11 September 2013

USPS reissues Inverted Jenny ….



Date of Issue  : 22 September 2013

This souvenir sheet features a new version of perhaps the most famous error in the history of U.S. stamps: the Inverted Jenny, a 1918 misprint that highlights the ways a single stamp can turn history upside down.

Nearly a century after it was first issued, America’s most famous stamp — the misprinted 24-cent Inverted Jenny — will be reprinted as a $2 stamp as part of the Stamp Collecting:  Inverted Jenny souvenir stamp sheet. The sheet of stamps will be issued Sept. 22 to coincide with the Smithsonian’s National Postal Museum opening of the William H. Gross Stamp Gallery — the world’s largest stamp gallery.

This souvenir sheet features a new version of the most famous error in the history of U.S. stamps:  the Inverted Jenny, a 1918 misprint that mistakenly showed a biplane flying upside down. Reprinted with a $2 denomination to make them easily distinguishable from the 24-cent originals, the Inverted Jennys on this sheet commemorate the many ways a single stamp can turn a moment in history upside down. The original engraved dies to produce the 1918 Inverted Jenny are being used in the design to produce the new stamps.


The 24-cent Curtiss Jenny invert error

In 1918, to celebrate the first Air Mail flight, the Post Office Department had the 24-cent Curtiss Jenny stamp produced.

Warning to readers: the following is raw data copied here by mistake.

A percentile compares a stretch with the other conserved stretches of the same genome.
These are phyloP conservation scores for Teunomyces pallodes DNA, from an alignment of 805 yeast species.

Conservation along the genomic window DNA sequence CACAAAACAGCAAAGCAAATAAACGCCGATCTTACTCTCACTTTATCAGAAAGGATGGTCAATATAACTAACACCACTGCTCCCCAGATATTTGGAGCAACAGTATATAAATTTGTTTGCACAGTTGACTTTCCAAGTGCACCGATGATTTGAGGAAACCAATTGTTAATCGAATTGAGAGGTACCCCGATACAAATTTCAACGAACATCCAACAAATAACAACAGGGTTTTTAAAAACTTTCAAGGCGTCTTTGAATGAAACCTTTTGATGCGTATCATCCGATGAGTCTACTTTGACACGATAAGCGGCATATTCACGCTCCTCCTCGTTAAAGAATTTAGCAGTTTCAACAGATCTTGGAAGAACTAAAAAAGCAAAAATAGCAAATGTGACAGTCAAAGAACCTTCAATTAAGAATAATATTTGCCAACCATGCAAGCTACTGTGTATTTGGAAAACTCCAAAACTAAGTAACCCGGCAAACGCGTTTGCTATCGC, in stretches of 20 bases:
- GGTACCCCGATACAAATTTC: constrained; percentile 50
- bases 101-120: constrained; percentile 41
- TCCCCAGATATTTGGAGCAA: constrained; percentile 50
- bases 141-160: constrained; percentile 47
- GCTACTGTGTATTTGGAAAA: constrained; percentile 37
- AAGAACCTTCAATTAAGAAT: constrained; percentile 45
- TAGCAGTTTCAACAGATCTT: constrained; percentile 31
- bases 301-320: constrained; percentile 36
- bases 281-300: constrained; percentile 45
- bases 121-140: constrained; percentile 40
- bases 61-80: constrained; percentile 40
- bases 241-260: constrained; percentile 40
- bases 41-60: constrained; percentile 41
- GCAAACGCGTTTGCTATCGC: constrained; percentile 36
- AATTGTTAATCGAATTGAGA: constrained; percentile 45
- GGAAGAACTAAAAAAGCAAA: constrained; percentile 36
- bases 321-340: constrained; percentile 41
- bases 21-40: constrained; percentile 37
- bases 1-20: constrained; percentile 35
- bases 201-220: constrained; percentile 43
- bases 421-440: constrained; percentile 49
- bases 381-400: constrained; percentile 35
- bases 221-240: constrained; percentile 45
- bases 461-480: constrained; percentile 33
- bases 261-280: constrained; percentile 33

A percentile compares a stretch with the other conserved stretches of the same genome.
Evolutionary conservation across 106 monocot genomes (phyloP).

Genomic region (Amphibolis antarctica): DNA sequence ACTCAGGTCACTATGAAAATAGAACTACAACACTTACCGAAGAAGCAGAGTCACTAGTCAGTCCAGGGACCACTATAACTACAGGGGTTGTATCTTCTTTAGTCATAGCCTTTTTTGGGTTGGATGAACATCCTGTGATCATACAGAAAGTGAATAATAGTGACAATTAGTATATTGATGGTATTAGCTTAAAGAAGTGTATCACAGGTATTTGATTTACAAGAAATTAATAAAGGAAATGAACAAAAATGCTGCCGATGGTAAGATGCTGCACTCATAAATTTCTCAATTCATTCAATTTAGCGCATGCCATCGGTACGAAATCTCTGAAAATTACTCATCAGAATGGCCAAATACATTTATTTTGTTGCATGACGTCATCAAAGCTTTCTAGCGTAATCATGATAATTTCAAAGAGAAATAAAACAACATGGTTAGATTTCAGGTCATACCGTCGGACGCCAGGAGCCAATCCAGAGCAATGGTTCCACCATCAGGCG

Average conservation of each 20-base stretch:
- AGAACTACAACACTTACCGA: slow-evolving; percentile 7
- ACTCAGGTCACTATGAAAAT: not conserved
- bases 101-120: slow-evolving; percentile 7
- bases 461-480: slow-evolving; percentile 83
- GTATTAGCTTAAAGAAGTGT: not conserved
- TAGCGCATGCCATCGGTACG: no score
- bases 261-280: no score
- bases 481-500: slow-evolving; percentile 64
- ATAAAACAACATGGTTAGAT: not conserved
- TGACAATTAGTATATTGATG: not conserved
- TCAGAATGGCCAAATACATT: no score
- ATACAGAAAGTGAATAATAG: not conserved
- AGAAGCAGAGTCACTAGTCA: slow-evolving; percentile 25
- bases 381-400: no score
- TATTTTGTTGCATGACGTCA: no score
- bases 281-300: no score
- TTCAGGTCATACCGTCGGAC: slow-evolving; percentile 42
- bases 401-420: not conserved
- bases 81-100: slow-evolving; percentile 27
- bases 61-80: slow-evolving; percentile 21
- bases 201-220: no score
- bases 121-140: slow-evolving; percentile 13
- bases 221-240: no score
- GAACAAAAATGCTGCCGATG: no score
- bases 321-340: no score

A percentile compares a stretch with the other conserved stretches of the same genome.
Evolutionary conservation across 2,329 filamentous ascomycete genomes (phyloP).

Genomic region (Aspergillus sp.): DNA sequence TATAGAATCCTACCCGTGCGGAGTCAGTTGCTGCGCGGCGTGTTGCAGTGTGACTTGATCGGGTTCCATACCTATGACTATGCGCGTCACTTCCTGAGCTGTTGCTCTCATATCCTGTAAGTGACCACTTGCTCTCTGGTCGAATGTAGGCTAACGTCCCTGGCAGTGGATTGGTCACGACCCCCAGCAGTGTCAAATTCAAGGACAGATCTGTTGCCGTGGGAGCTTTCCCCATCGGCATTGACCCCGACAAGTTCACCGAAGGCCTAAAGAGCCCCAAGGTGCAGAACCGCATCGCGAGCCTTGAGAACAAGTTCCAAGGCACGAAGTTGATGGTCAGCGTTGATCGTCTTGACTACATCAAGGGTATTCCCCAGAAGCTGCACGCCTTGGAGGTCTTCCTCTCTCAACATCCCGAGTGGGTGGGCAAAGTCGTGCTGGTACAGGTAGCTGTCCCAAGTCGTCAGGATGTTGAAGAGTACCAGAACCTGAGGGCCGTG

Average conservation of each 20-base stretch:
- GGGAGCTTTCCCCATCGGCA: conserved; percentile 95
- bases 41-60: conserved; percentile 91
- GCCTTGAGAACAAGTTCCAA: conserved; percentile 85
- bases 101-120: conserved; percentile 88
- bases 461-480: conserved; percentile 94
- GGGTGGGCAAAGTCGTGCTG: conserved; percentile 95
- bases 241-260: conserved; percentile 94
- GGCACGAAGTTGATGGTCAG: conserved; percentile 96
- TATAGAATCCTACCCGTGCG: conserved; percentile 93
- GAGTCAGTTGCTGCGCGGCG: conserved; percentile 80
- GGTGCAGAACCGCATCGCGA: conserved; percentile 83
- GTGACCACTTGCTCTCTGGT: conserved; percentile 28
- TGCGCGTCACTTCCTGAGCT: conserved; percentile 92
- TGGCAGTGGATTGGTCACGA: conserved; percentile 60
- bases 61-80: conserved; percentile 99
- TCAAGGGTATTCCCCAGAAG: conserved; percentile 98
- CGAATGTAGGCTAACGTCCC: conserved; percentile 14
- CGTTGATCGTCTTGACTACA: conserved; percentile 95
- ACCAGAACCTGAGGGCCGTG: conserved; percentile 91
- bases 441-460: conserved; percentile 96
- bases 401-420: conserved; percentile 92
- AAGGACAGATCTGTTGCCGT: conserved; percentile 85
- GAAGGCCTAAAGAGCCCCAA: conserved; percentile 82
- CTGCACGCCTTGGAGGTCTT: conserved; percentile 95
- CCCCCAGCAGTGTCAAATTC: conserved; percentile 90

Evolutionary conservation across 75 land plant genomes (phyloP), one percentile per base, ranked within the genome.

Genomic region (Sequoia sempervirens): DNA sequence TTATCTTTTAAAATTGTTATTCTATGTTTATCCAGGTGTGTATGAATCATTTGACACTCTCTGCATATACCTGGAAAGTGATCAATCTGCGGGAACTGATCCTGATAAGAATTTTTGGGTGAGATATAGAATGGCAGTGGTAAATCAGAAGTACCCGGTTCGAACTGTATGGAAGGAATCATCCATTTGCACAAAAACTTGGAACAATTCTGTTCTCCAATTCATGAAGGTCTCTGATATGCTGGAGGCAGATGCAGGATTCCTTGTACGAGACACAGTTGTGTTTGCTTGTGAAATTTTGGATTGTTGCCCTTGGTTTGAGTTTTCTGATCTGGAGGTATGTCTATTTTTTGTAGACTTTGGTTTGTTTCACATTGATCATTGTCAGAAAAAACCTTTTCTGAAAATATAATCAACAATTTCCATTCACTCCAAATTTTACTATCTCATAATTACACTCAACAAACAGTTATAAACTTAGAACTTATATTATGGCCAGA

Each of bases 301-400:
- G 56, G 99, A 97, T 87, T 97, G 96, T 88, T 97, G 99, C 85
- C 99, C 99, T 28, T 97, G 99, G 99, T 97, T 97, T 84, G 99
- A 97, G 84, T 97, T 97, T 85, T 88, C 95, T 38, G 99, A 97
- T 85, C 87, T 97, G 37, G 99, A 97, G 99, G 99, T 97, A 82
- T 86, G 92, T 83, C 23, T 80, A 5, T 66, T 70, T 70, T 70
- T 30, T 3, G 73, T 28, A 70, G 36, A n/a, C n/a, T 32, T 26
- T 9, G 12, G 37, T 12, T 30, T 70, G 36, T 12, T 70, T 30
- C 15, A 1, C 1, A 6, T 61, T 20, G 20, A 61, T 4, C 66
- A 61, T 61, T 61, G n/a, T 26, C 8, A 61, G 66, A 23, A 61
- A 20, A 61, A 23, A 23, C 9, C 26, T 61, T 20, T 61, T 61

Because the design required two colors, sheets were placed on the printing press twice — a process given to human error — as stamp collectors at the time well knew. One collector, William T. Robey, was on the lookout for stamps with printing errors on the morning of May 14, 1918, the first day of issuance for the stamp and the day before Air Mail service began.

To Robey’s amazement, a postal clerk handed him a 100-stamp sheet of the new Air Mail stamps mistakenly showing the biplane upside down within its frame. “The clerk reached down under the counter and brought forth a full sheet,” Robey recounted 20 years later, “and my heart stood still.”

Robey would soon learn that he had purchased the only sheet of misprinted Jenny stamps to fall into public hands. Within days, he sold the sheet to a stamp dealer, who immediately resold it to another collector. The sheet was broken up and the stamps were sold individually and in blocks of four.

For nearly a century, stamp collectors, referred to as philatelists, have chased the Inverted Jennys, accounting for nearly all 100 of them — even as the stamp became one of the country’s best known philatelic treasures. One of the remaining originals recently sold at auction for $625,000.

Source : United States Postal Service

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